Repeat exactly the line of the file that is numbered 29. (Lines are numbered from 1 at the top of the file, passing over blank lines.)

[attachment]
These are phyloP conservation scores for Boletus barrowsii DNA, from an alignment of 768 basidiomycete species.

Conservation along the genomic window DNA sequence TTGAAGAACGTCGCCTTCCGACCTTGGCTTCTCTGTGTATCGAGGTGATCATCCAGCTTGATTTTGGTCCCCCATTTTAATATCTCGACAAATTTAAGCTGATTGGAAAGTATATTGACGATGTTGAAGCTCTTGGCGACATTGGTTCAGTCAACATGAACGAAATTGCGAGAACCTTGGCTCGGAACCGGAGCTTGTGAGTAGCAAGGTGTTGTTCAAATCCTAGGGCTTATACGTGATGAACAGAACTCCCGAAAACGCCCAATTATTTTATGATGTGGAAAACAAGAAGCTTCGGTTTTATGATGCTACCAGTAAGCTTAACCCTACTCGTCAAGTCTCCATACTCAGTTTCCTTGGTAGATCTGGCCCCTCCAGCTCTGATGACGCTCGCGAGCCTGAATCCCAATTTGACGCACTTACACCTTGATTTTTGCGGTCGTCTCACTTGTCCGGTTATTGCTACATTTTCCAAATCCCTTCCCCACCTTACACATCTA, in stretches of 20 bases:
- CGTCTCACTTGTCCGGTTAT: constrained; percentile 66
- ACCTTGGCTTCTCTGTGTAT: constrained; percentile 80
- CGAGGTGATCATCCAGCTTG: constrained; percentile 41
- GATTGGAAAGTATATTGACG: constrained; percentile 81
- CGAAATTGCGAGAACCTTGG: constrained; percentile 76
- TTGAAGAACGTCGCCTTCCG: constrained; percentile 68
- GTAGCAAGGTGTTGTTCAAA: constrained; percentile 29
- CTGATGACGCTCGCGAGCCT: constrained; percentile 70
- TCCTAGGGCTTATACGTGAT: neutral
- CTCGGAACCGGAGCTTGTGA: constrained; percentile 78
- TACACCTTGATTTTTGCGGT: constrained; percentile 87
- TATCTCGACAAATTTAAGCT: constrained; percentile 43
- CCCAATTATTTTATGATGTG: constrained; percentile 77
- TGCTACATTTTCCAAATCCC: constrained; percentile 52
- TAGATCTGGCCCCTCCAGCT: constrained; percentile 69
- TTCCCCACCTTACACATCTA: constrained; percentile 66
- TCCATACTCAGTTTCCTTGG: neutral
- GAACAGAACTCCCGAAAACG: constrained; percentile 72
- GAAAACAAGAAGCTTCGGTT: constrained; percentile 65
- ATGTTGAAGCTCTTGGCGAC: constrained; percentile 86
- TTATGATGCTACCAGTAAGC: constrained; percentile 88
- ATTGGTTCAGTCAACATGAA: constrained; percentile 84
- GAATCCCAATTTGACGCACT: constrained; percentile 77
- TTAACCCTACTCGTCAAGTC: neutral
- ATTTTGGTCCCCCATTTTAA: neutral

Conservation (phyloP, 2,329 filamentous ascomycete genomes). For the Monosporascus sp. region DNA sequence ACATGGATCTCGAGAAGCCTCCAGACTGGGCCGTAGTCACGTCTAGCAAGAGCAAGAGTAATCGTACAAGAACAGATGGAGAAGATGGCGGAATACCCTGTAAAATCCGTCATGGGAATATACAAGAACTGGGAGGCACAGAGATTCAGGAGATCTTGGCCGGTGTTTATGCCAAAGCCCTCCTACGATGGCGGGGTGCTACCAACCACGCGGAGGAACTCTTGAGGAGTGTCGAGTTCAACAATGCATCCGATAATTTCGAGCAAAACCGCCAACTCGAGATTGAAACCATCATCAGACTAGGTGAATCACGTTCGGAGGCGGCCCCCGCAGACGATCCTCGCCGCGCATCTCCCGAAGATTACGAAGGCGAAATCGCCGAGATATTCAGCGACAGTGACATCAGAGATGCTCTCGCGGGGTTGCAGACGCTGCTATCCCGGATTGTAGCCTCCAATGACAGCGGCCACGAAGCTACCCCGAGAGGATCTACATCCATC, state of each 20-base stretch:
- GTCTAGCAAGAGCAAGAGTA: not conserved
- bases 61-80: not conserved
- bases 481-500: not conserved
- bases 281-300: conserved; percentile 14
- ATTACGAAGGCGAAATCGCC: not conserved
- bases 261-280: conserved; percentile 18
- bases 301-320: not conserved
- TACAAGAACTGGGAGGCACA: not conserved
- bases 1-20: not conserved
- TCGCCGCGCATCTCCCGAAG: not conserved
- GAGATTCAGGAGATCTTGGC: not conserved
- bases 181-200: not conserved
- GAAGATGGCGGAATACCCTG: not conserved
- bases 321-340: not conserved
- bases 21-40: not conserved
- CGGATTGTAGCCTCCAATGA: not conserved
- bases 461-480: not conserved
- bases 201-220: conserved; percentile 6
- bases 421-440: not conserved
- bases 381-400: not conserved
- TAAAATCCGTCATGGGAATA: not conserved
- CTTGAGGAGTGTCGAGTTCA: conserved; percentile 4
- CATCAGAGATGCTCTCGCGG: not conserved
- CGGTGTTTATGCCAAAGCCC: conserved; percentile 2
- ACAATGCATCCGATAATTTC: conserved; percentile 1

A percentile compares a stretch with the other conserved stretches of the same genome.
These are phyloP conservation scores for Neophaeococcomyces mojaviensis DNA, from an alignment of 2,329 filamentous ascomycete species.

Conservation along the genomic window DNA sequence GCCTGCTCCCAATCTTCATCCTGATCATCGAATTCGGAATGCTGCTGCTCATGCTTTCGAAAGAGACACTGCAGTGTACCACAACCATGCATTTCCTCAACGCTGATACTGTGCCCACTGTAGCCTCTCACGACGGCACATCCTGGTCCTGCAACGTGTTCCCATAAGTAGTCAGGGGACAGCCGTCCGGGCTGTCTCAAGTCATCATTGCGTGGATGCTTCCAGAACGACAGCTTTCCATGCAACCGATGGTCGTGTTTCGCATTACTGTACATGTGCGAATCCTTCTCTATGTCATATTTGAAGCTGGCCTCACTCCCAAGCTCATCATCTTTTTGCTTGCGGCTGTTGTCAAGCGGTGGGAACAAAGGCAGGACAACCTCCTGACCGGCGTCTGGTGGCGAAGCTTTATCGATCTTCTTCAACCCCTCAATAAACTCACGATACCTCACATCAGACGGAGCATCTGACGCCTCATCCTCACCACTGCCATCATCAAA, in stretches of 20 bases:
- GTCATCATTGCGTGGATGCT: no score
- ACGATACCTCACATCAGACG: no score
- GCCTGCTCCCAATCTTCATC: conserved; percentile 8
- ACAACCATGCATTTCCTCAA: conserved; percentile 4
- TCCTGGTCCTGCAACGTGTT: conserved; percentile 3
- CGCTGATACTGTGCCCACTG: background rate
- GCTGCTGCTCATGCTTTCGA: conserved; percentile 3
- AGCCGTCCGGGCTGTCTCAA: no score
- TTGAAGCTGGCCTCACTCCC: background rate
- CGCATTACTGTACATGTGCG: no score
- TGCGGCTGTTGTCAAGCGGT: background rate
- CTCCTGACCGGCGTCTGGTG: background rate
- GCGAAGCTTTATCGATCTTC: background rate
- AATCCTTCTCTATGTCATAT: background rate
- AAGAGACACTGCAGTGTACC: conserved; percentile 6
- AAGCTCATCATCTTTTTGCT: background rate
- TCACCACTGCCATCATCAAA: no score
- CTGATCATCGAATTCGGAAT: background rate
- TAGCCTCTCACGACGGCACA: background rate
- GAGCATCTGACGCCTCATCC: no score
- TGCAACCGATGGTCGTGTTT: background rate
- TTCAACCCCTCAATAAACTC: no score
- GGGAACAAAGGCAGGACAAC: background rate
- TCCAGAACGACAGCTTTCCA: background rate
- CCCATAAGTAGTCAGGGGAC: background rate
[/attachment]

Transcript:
- GTCTAGCAAGAGCAAGAGTA: not conserved